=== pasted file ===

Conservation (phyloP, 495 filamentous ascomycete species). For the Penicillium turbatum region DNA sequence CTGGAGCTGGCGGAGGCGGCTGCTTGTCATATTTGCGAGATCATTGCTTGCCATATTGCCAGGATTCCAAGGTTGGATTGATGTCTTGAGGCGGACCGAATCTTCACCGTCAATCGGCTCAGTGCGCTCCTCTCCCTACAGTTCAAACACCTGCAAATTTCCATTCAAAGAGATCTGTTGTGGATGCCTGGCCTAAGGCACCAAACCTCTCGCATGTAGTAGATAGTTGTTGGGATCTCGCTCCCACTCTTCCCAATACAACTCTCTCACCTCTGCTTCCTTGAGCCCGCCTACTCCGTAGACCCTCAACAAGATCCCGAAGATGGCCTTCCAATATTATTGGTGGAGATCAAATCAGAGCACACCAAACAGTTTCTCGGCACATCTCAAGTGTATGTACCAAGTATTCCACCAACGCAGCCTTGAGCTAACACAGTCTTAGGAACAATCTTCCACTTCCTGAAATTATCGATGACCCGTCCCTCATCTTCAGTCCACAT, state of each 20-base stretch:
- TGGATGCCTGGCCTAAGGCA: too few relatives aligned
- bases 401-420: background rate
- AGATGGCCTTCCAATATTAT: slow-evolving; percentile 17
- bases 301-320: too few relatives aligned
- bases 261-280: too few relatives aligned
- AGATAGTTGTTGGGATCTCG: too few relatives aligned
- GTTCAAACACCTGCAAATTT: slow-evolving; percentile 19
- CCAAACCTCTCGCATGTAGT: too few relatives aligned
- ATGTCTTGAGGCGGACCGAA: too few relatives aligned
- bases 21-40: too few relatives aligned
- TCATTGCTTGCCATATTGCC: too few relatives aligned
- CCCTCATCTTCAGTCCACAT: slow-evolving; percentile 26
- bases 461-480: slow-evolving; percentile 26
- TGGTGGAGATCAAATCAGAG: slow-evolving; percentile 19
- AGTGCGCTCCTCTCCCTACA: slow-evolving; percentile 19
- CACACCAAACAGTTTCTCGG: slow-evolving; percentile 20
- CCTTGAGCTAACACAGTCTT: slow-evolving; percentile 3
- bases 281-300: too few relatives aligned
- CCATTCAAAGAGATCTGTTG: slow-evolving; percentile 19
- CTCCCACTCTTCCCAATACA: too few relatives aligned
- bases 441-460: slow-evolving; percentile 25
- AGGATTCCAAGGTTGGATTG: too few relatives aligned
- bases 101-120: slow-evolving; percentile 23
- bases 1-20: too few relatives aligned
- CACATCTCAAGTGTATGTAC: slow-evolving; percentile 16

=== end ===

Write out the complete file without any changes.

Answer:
Conservation (phyloP, 495 filamentous ascomycete species). For the Penicillium turbatum region DNA sequence CTGGAGCTGGCGGAGGCGGCTGCTTGTCATATTTGCGAGATCATTGCTTGCCATATTGCCAGGATTCCAAGGTTGGATTGATGTCTTGAGGCGGACCGAATCTTCACCGTCAATCGGCTCAGTGCGCTCCTCTCCCTACAGTTCAAACACCTGCAAATTTCCATTCAAAGAGATCTGTTGTGGATGCCTGGCCTAAGGCACCAAACCTCTCGCATGTAGTAGATAGTTGTTGGGATCTCGCTCCCACTCTTCCCAATACAACTCTCTCACCTCTGCTTCCTTGAGCCCGCCTACTCCGTAGACCCTCAACAAGATCCCGAAGATGGCCTTCCAATATTATTGGTGGAGATCAAATCAGAGCACACCAAACAGTTTCTCGGCACATCTCAAGTGTATGTACCAAGTATTCCACCAACGCAGCCTTGAGCTAACACAGTCTTAGGAACAATCTTCCACTTCCTGAAATTATCGATGACCCGTCCCTCATCTTCAGTCCACAT, state of each 20-base stretch:
- TGGATGCCTGGCCTAAGGCA: too few relatives aligned
- bases 401-420: background rate
- AGATGGCCTTCCAATATTAT: slow-evolving; percentile 17
- bases 301-320: too few relatives aligned
- bases 261-280: too few relatives aligned
- AGATAGTTGTTGGGATCTCG: too few relatives aligned
- GTTCAAACACCTGCAAATTT: slow-evolving; percentile 19
- CCAAACCTCTCGCATGTAGT: too few relatives aligned
- ATGTCTTGAGGCGGACCGAA: too few relatives aligned
- bases 21-40: too few relatives aligned
- TCATTGCTTGCCATATTGCC: too few relatives aligned
- CCCTCATCTTCAGTCCACAT: slow-evolving; percentile 26
- bases 461-480: slow-evolving; percentile 26
- TGGTGGAGATCAAATCAGAG: slow-evolving; percentile 19
- AGTGCGCTCCTCTCCCTACA: slow-evolving; percentile 19
- CACACCAAACAGTTTCTCGG: slow-evolving; percentile 20
- CCTTGAGCTAACACAGTCTT: slow-evolving; percentile 3
- bases 281-300: too few relatives aligned
- CCATTCAAAGAGATCTGTTG: slow-evolving; percentile 19
- CTCCCACTCTTCCCAATACA: too few relatives aligned
- bases 441-460: slow-evolving; percentile 25
- AGGATTCCAAGGTTGGATTG: too few relatives aligned
- bases 101-120: slow-evolving; percentile 23
- bases 1-20: too few relatives aligned
- CACATCTCAAGTGTATGTAC: slow-evolving; percentile 16